Our Convention attendance averaged about 2,000, the Sunday service running the attendance up to 2,400 or 3,000. The Convention proper, without the public, numbered about 1,800. The majority of the Bethel family attended this Convention and were the guests of the Springfield Class of I.B.S.A. Thus being left free, the Bethelites had all the better opportunity for rendering service to others. But, indeed, this spirit of service seemed to pervade all the dear friends in attendance. Each seemed on the lookout to see in what manner he or she could serve others and make them more happy or more comfortable. As a result, all were happy. A sweet spirit of peace and order prevailed, which reminds us very much of the Great Convention which we are all hoping soon to attend.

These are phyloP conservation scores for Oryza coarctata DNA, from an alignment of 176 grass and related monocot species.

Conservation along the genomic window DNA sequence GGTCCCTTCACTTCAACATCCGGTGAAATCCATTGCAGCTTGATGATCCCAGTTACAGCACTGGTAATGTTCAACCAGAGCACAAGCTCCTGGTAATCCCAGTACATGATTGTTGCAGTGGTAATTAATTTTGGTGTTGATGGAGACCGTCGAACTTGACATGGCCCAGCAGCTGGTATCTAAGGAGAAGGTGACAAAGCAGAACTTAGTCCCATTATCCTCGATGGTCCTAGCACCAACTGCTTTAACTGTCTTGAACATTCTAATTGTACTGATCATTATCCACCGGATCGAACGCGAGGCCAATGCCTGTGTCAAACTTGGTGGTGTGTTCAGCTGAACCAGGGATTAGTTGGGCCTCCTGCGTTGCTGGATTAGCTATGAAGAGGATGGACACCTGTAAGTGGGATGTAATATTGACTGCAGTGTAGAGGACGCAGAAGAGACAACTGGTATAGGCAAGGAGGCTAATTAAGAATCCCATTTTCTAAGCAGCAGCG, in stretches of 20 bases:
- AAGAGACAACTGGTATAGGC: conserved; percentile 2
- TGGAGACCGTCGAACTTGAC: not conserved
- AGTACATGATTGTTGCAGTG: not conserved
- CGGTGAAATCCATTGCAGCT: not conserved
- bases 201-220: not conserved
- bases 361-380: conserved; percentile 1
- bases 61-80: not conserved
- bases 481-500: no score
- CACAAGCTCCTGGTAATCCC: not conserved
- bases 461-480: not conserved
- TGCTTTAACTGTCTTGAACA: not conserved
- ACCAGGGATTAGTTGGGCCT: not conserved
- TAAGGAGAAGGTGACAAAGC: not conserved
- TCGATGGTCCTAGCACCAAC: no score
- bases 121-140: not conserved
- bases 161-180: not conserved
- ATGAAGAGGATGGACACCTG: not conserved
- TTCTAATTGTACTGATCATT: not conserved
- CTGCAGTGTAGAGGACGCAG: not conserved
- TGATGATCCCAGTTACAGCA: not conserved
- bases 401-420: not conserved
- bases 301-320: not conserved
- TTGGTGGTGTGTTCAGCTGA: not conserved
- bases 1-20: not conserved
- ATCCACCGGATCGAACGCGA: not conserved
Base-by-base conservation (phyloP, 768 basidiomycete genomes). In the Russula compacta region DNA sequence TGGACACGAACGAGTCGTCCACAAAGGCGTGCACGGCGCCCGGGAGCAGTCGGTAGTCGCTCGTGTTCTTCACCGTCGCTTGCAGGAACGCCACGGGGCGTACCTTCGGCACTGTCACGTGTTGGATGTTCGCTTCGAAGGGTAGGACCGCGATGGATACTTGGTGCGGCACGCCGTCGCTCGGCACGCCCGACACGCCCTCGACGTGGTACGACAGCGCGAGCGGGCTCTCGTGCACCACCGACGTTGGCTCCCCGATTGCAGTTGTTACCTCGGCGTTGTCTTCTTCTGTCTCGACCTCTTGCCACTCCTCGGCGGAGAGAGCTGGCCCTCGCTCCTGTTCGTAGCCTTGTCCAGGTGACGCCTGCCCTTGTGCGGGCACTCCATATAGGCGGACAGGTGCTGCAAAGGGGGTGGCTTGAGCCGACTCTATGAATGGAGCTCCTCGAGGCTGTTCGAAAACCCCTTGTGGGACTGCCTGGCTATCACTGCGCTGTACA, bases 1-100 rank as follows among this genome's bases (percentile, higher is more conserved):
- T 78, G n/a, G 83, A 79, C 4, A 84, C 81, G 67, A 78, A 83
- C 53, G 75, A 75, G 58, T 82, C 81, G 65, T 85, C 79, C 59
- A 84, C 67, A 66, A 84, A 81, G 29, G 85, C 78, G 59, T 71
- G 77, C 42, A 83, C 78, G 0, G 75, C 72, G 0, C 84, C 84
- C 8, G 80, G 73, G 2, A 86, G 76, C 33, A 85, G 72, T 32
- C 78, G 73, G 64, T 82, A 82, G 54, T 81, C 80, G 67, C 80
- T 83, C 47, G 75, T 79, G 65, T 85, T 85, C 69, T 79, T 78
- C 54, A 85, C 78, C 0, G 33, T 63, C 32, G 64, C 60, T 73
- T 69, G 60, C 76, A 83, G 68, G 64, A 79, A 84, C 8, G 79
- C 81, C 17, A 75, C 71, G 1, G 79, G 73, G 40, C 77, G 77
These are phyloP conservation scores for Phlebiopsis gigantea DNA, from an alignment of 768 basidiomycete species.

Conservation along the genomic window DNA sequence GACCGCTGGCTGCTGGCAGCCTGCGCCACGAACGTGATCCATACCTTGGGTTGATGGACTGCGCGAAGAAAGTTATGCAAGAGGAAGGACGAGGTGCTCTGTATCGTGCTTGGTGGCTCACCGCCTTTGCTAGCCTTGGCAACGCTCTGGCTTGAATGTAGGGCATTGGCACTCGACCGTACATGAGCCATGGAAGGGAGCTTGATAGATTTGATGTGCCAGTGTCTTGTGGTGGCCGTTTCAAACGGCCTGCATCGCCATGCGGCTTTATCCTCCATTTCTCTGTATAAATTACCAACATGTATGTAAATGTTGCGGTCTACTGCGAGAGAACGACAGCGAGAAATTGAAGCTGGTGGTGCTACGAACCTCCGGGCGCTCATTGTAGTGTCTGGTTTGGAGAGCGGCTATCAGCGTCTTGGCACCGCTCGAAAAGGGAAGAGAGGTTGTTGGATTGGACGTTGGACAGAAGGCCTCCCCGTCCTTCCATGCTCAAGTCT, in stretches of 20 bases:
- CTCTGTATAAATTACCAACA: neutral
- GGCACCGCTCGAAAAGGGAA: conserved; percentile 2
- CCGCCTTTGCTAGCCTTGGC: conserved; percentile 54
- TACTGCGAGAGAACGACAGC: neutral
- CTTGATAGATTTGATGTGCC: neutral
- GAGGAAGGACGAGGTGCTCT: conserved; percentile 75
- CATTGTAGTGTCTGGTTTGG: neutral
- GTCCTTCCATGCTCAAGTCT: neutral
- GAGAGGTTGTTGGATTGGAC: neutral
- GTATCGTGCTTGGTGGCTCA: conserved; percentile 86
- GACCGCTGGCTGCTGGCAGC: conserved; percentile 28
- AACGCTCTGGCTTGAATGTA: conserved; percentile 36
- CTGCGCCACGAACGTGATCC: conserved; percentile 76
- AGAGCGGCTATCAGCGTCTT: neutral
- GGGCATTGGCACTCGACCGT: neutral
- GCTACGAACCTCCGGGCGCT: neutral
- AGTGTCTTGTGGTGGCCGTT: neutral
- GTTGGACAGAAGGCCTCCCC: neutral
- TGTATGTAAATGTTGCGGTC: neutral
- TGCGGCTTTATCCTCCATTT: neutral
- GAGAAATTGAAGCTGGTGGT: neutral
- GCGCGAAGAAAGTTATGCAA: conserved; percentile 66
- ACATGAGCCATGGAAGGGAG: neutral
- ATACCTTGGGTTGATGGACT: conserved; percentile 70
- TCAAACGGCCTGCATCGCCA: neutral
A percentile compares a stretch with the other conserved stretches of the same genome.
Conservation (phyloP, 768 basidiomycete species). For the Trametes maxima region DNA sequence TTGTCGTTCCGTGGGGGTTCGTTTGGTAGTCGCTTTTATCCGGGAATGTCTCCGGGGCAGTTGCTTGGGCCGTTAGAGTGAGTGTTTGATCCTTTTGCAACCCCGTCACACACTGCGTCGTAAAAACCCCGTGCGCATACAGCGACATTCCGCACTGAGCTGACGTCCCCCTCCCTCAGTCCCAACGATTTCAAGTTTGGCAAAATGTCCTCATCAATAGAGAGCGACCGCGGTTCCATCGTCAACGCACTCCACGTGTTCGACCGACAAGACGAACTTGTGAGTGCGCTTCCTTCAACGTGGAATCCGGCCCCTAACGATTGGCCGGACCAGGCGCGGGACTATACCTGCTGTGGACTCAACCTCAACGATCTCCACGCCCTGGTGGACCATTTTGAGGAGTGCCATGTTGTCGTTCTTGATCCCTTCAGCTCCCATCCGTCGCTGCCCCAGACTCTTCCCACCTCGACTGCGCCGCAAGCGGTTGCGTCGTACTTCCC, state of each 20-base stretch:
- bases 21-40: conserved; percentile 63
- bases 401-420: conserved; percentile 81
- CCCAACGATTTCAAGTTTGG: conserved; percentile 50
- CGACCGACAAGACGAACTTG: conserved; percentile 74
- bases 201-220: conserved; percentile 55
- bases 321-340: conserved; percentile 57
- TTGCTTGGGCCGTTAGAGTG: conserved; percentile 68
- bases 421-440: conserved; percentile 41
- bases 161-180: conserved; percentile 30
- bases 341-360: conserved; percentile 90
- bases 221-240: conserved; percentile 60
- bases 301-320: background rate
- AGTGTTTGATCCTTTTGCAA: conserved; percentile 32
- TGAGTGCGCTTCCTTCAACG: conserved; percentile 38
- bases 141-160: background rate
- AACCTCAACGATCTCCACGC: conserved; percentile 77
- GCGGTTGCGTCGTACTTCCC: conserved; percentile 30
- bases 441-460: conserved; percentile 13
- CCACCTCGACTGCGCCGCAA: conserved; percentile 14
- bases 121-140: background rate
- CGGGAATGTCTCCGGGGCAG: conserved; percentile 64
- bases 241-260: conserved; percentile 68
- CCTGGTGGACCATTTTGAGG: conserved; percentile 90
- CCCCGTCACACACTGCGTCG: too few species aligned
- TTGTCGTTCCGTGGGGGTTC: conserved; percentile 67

Although the Convention Hall is in the very center of the city, it is so roomy and of such excellent construction that it was pleasantly cool and was in every way a delightful place for a Convention. The people of this city treated us very cordially, although not very many of them attended our meetings, of course; nor did we expect them so to do. These Conventions are particularly intended to give opportunity for Bible Students to become specially acquainted with each other, with their Bibles and with its great and glorious Plan of salvation, which more and more appeals to their hearts, and assists them in making their calling and election sure.


We have had a Convention in Toronto before. Indeed, the city, so far as respects the attendance of our Canadian brethren, is very centrally located. Favorable railroad rates are always granted. This year's Convention surprised us by its size—about 1,200. We had not expected nearly so many when the appointment was made. Of this number about one-half were from the United States, the friends taking advantage of some of the low priced excursions.